Sir Patrick Spens
Jock Duncan: On Autumn Harvest ah08: Old Songs & Bothy Ballads: There's Bound to be a Row. Recorded at the Fife Traditional Singing Festival May 2009.
The King of Scotland calls for the greatest sailor in the land to command a ship for a royal errand. The name of Sir Patrick Spens is mentioned by a courtier and the king despatches a letter. Although he is honoured to receive a royal commission, Sir Patrick is dismayed at being put to sea in the dead of winter, clearly realising this voyage could well be his last. Versions differ somewhat at this point. Some indicate that a storm sank the ship in the initial crossing, thus ending the ballad at this point, while others have Sir Patrick safely reaching Norway. In Norway tension arises between the Norwegian lords and the Scots, who are accused of being a financial burden on the king. Sir Patrick, taking offense, leaves the following day. Nearly all versions, whether they have the wreck on the outward voyage or the return, relate the bad omen of seeing "the new moon late yestreen, with the auld moon in her arms", and modern science agrees the tides would be at maximum force at that time. The winter storms defeat Sir Patrick sending him and the Scottish lords to the bottom of the sea.
The ballad (Child 58) has often been printed in one form or another but has not often been collected as a sung ballad. Jock learned his version from Duncan Williamson.
The events of the ballad (Child 58) appear to have muddled together two actual events. The daughter of Scots King Alexander III was married in 1281 to Eric, King of Norway and, in August of that year, was conducted across to her new husband in Norway. On the return journey one of the ships foundered and many Scots knights and nobles were drowned. Eric's Queen Margaret died in 1283 leaving a newly born daughter also Margaret. In 1286 the Scots King Alexander III died in a fall from his horse and the crown fell to the young grandaughter. A match was proposed between this Princess Margaret, the Maid of Norway, and the eldest son of Edward I of England. In 1290 a deputation was sent to Norway to bring home the young Princess but she died on the way before reaching Scotland.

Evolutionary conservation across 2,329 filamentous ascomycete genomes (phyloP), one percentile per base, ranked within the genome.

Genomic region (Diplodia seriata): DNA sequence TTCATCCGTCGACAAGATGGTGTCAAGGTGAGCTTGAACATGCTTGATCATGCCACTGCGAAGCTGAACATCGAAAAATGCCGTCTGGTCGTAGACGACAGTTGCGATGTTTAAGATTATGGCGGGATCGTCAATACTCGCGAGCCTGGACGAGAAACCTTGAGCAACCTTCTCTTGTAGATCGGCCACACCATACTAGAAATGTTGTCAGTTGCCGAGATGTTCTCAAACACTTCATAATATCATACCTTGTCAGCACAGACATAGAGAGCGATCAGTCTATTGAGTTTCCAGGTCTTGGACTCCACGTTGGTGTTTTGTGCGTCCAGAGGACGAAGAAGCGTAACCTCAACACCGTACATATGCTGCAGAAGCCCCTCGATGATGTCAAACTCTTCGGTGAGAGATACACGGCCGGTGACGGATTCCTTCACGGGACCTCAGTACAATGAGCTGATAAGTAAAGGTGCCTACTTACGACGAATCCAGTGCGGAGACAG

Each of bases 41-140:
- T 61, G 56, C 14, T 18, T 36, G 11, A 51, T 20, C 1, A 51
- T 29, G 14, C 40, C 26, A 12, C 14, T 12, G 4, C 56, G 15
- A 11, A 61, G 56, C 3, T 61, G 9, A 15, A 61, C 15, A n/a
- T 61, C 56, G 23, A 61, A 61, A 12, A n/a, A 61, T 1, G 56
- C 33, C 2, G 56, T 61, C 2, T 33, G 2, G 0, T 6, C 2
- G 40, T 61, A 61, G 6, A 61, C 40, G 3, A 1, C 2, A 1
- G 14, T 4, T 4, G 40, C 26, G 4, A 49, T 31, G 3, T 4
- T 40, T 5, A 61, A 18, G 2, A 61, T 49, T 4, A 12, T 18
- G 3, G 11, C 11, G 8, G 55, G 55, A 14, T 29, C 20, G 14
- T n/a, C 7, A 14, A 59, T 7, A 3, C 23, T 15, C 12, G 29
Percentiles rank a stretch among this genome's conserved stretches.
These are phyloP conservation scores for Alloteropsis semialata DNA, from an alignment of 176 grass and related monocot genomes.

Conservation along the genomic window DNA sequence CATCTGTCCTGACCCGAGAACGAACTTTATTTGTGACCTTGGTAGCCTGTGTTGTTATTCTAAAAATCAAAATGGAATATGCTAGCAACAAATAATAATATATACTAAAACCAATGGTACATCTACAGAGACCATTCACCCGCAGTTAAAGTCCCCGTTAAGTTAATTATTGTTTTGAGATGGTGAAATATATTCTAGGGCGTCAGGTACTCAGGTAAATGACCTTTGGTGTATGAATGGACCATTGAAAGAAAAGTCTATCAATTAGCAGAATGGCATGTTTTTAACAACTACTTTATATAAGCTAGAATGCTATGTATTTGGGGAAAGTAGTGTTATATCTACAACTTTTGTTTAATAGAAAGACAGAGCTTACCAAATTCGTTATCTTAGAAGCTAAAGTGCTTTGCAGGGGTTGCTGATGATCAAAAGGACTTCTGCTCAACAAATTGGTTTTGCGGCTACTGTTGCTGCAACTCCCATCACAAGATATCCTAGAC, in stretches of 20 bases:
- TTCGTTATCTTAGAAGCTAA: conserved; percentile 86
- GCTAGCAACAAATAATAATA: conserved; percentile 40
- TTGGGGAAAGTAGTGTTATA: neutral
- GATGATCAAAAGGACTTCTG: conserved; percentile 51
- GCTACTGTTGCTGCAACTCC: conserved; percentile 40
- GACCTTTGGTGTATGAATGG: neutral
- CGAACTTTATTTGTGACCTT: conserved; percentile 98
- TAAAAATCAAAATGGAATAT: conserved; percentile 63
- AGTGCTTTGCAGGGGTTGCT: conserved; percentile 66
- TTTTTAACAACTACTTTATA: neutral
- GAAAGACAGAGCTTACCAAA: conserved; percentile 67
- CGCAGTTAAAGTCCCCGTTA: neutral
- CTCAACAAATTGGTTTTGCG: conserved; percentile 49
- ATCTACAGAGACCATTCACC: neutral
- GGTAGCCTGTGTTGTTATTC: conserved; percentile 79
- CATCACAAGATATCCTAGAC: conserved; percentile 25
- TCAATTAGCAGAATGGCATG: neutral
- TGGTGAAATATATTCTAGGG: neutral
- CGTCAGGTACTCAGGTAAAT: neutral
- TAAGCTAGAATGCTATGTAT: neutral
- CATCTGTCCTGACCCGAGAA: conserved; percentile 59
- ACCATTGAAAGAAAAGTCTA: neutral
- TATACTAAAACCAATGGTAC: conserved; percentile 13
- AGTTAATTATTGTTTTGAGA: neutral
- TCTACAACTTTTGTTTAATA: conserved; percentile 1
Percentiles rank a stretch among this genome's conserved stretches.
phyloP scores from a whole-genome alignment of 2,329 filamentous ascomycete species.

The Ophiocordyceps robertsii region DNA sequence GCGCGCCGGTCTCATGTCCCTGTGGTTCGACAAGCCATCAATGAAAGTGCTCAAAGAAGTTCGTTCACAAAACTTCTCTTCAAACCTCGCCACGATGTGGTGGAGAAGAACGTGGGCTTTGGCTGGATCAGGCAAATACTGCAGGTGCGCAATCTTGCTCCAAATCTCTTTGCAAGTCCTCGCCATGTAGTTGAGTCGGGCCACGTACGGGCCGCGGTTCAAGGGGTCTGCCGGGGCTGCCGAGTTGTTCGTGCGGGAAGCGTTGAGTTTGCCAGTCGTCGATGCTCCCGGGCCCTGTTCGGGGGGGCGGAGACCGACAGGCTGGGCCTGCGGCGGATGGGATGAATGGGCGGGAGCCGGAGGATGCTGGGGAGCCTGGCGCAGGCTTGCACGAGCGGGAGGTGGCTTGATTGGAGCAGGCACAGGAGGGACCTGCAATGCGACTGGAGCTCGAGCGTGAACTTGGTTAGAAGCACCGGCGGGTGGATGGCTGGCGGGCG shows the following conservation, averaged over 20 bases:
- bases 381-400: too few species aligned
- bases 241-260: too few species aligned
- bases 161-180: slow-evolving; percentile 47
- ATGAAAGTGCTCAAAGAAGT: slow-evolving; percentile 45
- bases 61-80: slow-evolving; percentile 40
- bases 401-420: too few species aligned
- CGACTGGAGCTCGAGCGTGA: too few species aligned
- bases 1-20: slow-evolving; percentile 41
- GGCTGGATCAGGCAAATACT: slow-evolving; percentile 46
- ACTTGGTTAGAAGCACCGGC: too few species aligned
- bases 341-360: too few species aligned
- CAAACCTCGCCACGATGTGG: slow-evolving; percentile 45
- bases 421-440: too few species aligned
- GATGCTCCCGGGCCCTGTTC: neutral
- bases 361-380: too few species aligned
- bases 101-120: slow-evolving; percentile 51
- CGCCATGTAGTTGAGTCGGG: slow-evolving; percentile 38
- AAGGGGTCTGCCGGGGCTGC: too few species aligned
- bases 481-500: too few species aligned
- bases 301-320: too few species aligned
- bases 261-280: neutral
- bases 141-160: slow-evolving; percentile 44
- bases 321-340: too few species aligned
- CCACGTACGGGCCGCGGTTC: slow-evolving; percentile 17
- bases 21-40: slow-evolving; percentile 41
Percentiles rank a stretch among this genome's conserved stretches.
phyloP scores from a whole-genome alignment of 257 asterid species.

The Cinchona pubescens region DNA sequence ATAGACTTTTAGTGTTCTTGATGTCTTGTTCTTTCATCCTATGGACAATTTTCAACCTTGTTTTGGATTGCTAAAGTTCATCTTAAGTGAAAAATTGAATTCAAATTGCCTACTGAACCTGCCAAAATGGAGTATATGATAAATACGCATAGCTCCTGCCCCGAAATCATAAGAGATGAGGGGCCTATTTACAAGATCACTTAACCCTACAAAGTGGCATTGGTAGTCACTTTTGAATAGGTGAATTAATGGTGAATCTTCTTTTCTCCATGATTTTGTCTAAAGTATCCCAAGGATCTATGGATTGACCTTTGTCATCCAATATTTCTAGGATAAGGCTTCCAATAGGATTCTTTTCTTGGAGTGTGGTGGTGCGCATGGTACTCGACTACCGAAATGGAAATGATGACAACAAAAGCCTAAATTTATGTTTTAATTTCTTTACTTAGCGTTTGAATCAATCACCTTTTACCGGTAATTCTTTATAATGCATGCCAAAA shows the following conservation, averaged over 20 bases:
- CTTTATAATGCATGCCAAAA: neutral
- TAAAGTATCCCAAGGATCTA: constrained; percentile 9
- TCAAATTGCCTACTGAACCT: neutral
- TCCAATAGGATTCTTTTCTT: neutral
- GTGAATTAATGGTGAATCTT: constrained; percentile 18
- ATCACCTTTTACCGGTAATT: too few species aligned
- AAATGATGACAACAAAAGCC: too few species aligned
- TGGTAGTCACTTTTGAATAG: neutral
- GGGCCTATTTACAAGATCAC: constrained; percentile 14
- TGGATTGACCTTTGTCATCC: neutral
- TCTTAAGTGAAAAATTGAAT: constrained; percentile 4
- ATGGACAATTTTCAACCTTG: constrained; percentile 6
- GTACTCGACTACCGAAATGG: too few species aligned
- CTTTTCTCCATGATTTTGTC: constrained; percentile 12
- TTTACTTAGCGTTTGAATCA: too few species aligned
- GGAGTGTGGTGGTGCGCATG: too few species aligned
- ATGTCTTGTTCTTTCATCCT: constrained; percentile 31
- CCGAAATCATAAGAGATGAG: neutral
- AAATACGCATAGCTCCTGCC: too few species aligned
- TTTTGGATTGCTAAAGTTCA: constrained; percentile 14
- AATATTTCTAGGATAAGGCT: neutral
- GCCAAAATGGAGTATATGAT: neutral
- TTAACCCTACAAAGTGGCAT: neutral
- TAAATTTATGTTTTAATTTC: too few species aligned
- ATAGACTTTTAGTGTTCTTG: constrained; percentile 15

|1: The king sits in Dunfermline Toun,
Drinkin his bleed reid wine;
Spierin, "Far will I get a skeely skipper,
That'll sail the saut seas fine?"
2: Up did speak an eldren knight,
An sat at the king's richt knee;
"O Sir Patrick Spens is the finest skipper,
That ever sailed the saut sea."
3: The king then wrote a braid letter,
And sent it wi his richt hand,
And he sent it tae Sir Patrick Spens,
Fen he wis sailin on the strand.
4: O the firstan lines Sir Patrick read,
A licht, licht lauch gar'd he;
But it's when he read it tae the end,
Weel a saut tear blins his ee.
5: "O oor guid ship sails the morn," he cried,
"And likewise say maun ee;
And aa the way wi the king's daughter,
O a chosen queen is she."
6: They hoisted their sails on a Monanday morn,
Wi aa the haste that they could;
When they landed up in Noroway,
Afore the Wedenesday.
7: I hae taen her dowry in the kist,
As I wis socht tae dee;
As weel's a boy a gweed reid wine,
Aa ower the sea wi me.
8: "Noo mak ready, mak ready," Sir Patrick cried,
"O oor gweed ship sails back the morn."
"Hold on, hold on," his captain cried,
"I'm feared o a deidly storm."
|9: "For I saw the new meen yesterstreen,
Wi the auld meen in her airm,
And if we gang tae sea the morn,
O I'm feared we'll come tae hairm."
10: We hadna sailed a league, a league,
A league but barely three;
When the sky grew mirk and the wind blew strang,
And gurly grew the sea.
11: The anchors brak and the topmast lap,
'Twas sic a deidly storm;
And the waves gaed ower the broken ship,
Till aa her sides were torn.
12: O laith, o laith were oor guid Scots lords,
Tae weet their cork-heeled sheen;
But lang or lang e'er nicht cam doun,
Weel they wat their bonnets abeen.
13: Now half way ower tae Aberdour,
Tis forty fathoms deep;
And there does lie Sir Patrick Spens,
Wi the Scots lords at his feet.
14: O lang, o lang may the maidens greet,
Wi gowd kames in their hair;
A-waitin for their ain true loves,
For them that they'll see nae mair.
15: O lang, o lang will the ladies sit,
Wait with fans in hand;
Lookin for Sir Patrick Spens,
Tae come sailin up the strand.
c p 2010 Autumn Harvest : www.springthyme.co.uk